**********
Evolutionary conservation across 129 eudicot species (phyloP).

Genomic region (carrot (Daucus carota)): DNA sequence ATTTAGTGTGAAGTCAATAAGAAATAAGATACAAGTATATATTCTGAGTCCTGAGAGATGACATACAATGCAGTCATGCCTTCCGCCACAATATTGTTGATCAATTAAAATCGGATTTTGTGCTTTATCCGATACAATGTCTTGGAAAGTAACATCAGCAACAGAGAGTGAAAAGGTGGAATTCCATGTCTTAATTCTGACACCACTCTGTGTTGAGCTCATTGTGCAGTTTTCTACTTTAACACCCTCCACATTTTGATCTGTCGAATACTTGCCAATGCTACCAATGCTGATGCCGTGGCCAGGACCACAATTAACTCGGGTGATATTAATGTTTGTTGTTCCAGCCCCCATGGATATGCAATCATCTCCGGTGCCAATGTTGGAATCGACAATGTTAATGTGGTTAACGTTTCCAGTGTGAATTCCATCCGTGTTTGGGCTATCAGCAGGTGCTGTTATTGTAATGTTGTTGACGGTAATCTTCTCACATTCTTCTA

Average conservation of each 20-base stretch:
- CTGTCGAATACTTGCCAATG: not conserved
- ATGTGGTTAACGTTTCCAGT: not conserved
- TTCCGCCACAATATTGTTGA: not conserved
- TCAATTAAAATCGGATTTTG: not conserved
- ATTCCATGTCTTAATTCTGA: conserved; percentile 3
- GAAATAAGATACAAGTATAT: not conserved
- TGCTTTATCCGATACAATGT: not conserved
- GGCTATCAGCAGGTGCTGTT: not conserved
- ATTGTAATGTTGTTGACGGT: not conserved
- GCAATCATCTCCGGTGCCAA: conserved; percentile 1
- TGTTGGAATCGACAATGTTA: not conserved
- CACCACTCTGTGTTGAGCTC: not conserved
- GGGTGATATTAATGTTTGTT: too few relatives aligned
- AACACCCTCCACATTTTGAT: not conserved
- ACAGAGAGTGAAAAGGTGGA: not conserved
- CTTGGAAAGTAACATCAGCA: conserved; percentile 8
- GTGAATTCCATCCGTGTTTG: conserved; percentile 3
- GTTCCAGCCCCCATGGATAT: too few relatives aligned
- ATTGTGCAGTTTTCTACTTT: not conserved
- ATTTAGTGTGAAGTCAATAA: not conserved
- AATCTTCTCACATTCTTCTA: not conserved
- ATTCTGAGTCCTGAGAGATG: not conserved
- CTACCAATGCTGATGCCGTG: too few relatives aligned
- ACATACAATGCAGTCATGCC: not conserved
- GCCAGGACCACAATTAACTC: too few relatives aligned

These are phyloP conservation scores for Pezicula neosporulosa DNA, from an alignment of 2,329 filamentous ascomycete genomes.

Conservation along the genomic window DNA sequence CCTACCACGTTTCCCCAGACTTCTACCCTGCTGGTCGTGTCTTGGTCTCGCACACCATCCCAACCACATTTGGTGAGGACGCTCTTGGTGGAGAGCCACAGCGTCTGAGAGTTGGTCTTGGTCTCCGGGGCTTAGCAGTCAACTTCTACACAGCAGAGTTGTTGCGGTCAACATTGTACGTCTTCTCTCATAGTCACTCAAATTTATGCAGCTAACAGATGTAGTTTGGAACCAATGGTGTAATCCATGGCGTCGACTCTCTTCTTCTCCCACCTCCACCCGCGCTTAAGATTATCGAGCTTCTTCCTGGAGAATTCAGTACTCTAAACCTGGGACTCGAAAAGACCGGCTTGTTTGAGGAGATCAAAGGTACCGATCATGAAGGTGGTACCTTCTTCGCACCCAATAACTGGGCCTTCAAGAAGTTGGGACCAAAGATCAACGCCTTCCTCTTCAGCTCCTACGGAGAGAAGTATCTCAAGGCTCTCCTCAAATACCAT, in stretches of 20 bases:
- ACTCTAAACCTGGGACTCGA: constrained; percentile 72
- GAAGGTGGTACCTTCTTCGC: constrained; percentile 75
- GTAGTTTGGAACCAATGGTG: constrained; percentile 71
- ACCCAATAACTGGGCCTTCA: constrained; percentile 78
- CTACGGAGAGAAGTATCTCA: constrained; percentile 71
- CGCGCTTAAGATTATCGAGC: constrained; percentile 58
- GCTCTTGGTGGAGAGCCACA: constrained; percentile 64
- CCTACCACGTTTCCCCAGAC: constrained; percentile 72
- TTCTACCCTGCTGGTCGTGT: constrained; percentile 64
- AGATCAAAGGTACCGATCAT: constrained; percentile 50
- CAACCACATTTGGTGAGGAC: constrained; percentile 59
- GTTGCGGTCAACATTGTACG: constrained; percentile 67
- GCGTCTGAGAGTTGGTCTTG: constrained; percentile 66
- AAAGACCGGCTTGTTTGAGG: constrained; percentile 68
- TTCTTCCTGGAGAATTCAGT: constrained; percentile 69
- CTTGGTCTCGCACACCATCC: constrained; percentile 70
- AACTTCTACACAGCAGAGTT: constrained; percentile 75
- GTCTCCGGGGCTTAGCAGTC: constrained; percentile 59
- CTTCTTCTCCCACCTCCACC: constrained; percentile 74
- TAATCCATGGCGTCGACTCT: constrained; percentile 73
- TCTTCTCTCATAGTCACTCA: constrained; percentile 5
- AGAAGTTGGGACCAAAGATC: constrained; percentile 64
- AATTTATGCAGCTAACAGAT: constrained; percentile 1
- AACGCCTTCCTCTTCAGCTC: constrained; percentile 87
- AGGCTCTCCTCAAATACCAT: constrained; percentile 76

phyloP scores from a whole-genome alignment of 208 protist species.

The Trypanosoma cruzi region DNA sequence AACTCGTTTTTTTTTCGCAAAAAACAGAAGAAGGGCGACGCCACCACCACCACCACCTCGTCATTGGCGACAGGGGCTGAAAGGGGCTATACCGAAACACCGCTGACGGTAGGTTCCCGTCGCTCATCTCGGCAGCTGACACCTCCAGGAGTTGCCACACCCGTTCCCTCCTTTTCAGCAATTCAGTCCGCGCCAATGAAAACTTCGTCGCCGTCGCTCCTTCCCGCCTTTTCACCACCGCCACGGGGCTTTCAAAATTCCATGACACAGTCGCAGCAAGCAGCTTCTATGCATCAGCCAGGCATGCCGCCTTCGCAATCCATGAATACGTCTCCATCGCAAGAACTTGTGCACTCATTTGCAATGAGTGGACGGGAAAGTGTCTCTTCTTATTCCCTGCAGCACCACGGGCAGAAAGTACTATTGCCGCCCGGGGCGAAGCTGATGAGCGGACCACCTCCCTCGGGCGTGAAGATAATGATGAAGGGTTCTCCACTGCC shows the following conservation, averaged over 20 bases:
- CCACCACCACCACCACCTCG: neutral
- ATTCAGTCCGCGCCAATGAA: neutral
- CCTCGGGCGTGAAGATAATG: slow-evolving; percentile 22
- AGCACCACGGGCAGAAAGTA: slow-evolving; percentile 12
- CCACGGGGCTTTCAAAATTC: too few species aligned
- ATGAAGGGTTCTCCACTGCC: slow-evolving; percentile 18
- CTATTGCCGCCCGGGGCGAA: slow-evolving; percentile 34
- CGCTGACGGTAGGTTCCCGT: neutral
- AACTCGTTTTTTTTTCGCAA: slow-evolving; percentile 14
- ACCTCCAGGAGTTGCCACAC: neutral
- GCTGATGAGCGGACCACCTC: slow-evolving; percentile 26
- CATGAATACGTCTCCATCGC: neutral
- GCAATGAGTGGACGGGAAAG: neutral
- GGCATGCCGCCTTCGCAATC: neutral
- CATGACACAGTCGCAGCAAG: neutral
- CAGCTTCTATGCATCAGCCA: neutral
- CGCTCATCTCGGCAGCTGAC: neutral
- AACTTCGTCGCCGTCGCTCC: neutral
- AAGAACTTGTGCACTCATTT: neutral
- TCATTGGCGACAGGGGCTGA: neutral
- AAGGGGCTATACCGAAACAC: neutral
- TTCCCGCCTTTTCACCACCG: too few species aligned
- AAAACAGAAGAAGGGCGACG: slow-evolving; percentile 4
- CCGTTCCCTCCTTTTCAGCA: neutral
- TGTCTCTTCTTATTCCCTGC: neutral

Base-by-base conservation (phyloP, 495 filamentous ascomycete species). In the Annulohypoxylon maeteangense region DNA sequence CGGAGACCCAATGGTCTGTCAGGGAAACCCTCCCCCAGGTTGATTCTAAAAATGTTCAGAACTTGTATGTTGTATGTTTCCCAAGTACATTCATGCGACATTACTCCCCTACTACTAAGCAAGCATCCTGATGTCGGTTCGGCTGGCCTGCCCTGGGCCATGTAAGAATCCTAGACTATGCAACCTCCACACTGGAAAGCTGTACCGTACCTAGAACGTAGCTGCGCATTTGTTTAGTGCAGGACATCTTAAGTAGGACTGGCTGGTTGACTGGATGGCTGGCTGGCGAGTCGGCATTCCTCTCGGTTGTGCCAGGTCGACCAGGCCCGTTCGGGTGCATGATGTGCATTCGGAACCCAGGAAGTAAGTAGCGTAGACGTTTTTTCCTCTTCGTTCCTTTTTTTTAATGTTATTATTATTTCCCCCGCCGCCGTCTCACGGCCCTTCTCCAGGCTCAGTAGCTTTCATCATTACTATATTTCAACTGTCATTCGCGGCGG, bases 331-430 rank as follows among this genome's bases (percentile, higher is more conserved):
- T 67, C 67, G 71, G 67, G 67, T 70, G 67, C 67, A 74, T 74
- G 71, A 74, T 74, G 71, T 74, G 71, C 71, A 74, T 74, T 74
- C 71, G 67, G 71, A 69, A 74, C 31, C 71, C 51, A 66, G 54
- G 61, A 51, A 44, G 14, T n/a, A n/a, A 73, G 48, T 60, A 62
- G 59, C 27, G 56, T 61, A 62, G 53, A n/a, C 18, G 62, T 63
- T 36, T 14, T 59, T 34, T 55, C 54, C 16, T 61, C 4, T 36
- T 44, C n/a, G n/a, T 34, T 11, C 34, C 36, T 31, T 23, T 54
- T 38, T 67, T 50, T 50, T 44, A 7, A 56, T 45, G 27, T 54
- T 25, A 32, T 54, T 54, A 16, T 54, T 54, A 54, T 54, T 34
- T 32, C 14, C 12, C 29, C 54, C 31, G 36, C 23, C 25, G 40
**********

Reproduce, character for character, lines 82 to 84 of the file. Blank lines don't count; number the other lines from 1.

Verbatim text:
- TGTCTCTTCTTATTCCCTGC: neutral

Base-by-base conservation (phyloP, 495 filamentous ascomycete species). In the Annulohypoxylon maeteangense region DNA sequence CGGAGACCCAATGGTCTGTCAGGGAAACCCTCCCCCAGGTTGATTCTAAAAATGTTCAGAACTTGTATGTTGTATGTTTCCCAAGTACATTCATGCGACATTACTCCCCTACTACTAAGCAAGCATCCTGATGTCGGTTCGGCTGGCCTGCCCTGGGCCATGTAAGAATCCTAGACTATGCAACCTCCACACTGGAAAGCTGTACCGTACCTAGAACGTAGCTGCGCATTTGTTTAGTGCAGGACATCTTAAGTAGGACTGGCTGGTTGACTGGATGGCTGGCTGGCGAGTCGGCATTCCTCTCGGTTGTGCCAGGTCGACCAGGCCCGTTCGGGTGCATGATGTGCATTCGGAACCCAGGAAGTAAGTAGCGTAGACGTTTTTTCCTCTTCGTTCCTTTTTTTTAATGTTATTATTATTTCCCCCGCCGCCGTCTCACGGCCCTTCTCCAGGCTCAGTAGCTTTCATCATTACTATATTTCAACTGTCATTCGCGGCGG, bases 331-430 rank as follows among this genome's bases (percentile, higher is more conserved):
- T 67, C 67, G 71, G 67, G 67, T 70, G 67, C 67, A 74, T 74